Climate Adaptation In Cameroon: Youths Bent On Maintaining Sustainable Energy Transition

Climate Adaptation In Cameroon: Youths Bent On Maintaining Sustainable Energy Transition

Cameroonian youths have shown their commitment on ensuring a smooth and suitable energy transition and combating climate change in Cameroon simultaneously

They assured their commitment during a two-day workshop held under the theme “Climate and Energy in Cameroon: Contribution of young people to sustainable development.” The seminar to commemorate the Youth Week for Energy and Climate held from March 29-30 at the Yaounde National Polytechnic School.

The Youth Week for Energy and Climate, an initiative of the Friedrich Ebert Foundation, the non-gains organisation Young Volunteers for the Environment, JVE, and the Yaounde National Polytechnic School which is to become an annual event had as objectives to put research and endogenous knowledge at the service of public policies, enhance the value of research work so that it contributes to a better formulation and implementation of climate and energy policies in Cameroon.

 Also, it aims at providing space for exchange between academic and political institutions, in order to identify and guarantee the best conditions for the operational implementation of proposed solutions and those already in practice.

It is also geared towards creating a framework for the sharing of experiences of young people who have proven the effectiveness of their research results through their actions. To stimulate greater commitment of young people to research and innovation in the field of renewable energy to fight against climate change.

Getting enriched with resources from key sources such as Dr. Parfait Oumba of the Catholic University of Central Africa, Timothée KAGONBE who is national focal point climate change, Augustin Bitchik Bi Bitchik, expert on climate policy among other speakers, the young researchers and students were able to exhibit their know-how and promote their activities, as well as the results of their work and initiatives undertaken within the framework of the selected themes.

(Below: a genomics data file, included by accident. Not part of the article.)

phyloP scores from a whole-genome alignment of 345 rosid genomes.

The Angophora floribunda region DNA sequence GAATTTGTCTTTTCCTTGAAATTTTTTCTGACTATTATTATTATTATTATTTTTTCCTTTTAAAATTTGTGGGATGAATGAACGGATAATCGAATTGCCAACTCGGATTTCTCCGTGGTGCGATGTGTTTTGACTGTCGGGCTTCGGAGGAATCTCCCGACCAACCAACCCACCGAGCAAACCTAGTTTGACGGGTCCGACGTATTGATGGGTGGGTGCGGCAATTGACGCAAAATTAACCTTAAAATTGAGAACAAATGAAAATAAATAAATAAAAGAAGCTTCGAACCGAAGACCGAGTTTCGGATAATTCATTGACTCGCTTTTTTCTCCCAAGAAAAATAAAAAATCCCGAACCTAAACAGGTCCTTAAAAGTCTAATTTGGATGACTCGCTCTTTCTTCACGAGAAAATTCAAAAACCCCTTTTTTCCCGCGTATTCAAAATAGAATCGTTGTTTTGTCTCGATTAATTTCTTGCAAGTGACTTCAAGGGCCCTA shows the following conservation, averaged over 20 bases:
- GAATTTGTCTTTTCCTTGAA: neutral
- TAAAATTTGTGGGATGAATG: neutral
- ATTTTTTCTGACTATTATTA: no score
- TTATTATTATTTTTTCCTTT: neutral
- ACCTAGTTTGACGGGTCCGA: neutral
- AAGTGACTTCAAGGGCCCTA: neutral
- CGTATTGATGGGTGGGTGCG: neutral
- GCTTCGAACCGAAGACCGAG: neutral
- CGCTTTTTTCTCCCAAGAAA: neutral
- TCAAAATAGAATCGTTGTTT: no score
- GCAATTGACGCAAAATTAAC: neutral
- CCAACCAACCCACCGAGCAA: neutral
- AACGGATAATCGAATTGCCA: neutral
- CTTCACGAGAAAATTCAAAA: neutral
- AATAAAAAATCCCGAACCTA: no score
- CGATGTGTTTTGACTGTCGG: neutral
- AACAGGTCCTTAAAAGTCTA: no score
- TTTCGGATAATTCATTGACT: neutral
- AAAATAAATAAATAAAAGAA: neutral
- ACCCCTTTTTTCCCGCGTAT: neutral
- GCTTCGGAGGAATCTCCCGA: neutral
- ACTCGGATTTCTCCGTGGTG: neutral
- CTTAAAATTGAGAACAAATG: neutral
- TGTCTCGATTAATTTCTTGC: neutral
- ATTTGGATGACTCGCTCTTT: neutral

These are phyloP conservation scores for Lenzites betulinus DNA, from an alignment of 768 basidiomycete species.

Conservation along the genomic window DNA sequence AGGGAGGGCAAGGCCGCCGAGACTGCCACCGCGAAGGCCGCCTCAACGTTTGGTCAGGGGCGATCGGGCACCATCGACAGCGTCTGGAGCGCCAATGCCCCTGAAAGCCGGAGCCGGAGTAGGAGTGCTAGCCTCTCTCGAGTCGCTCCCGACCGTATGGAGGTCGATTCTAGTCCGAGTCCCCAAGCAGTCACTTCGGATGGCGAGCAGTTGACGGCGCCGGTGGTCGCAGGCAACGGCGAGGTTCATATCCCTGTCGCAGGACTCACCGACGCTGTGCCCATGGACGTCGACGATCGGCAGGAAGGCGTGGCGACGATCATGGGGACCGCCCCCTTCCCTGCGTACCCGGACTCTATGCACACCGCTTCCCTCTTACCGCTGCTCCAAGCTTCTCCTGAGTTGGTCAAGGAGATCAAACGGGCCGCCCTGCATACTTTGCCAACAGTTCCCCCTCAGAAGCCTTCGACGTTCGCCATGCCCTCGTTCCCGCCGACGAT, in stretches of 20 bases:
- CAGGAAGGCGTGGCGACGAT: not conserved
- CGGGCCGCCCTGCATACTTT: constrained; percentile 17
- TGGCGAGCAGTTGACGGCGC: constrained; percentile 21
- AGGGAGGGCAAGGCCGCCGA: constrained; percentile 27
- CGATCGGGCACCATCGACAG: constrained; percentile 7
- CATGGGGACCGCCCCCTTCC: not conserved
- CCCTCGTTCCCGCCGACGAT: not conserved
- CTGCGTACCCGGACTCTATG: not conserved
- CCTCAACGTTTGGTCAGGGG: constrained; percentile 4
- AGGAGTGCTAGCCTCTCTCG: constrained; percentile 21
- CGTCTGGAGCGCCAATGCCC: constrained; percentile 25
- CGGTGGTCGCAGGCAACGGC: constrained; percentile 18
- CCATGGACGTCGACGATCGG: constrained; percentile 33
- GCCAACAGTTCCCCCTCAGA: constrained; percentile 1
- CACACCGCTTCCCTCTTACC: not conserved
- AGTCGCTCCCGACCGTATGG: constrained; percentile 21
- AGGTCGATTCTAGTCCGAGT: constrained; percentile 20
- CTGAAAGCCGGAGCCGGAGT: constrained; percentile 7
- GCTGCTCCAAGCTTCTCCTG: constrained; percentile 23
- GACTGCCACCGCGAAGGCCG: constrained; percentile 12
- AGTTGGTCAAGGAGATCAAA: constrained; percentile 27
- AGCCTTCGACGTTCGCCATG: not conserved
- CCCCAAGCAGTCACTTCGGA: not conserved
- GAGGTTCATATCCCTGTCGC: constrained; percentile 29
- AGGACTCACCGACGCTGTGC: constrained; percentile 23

Sessions were animated on climate adaptation in Cameroon; the interest of a climate commitment of Cameroonian youth; youth and climate; sustainable energy in Cameroon; the contribution of youth in the energy transition in Cameroon.

According to Dr. Parfait Oumba of UCAC, anthropic activity is the main cause of climate change. The awareness of climate change has been motivated by several factors. Notably the Stockholm Conference of 1972, industrialisation, the Brundtland Report of 1987, the Rio Conference of 1992 and the Paris Conference of 2015. The demands of the international community on the climate issue are numerous.

 They challenge all the countries of the planet. These requirements are, the sustainable management of human resources, adaptation to climate change, the objectives of sustainable development, the use of renewable energies, national communication on climate change and the national strategy to combat climate change.

In this wise, Cameroon’s contribution is geared to geared towards reducing greenhouse gas emissions. In terms of integration of concepts related to the fight against climate change in the curriculum, it should be noted that there are adjustments to be made by also strengthening teachers’ capacities. Thus, the creation of a module that can deal with climate issues is paramount.

Going by Timothée Kagonbe, the earth’s temperature will increase by 6°celsius by 2100. This increase will have as direct consequences, the acidification of the oceans, the loss of biodiversity, the food crisis, the scarcity of water resources, the rise of the sea level by four meters, the disappearance of coastal cities like Kribi and Limbe.

However, to avoid this disaster, the rise in global temperature must be maintained at 2°celsius. He therefore called the world as a whole to implement measures to facilitate mitigation and adaptation to climate change.

During the workshop, young researchers received training on the mobilisation of financial resources to develop their research, biogas manufacturing, small hydro, biomass capitalisation as well as other innovative techniques.

According to the National Climate Change Adaptation Plan (NCCAP), approximately 320,000 Cameroonians are affected by climate-related disasters each year. The consequences of climate change could undermine Cameroon’s efforts to reduce poverty, develop a strong, diversified and competitive economy, and thus undermine the “Vision 2035” goal of becoming an emerging country within 15 years.

Cameroon has a total installed capacity of 1292 MW, distributed as follows: 57% hydro, 21% gas-fired, 10% light fuel and 13% heavy fuel. The country aims to produce 25% of renewable energy by 2030, broken down as follows: 11% from small hydroelectricity, 7% from biomass, 6% from solar photovoltaic energy and 1% from wind energy.

 Given the low use of renewable energies, whose under-exploitation deprives more than 10 million people in the country of electricity, increasing the capacity of sustainable energies could bring balance to the national energy mix, which is dominated by hydroelectricity at more than 90%.


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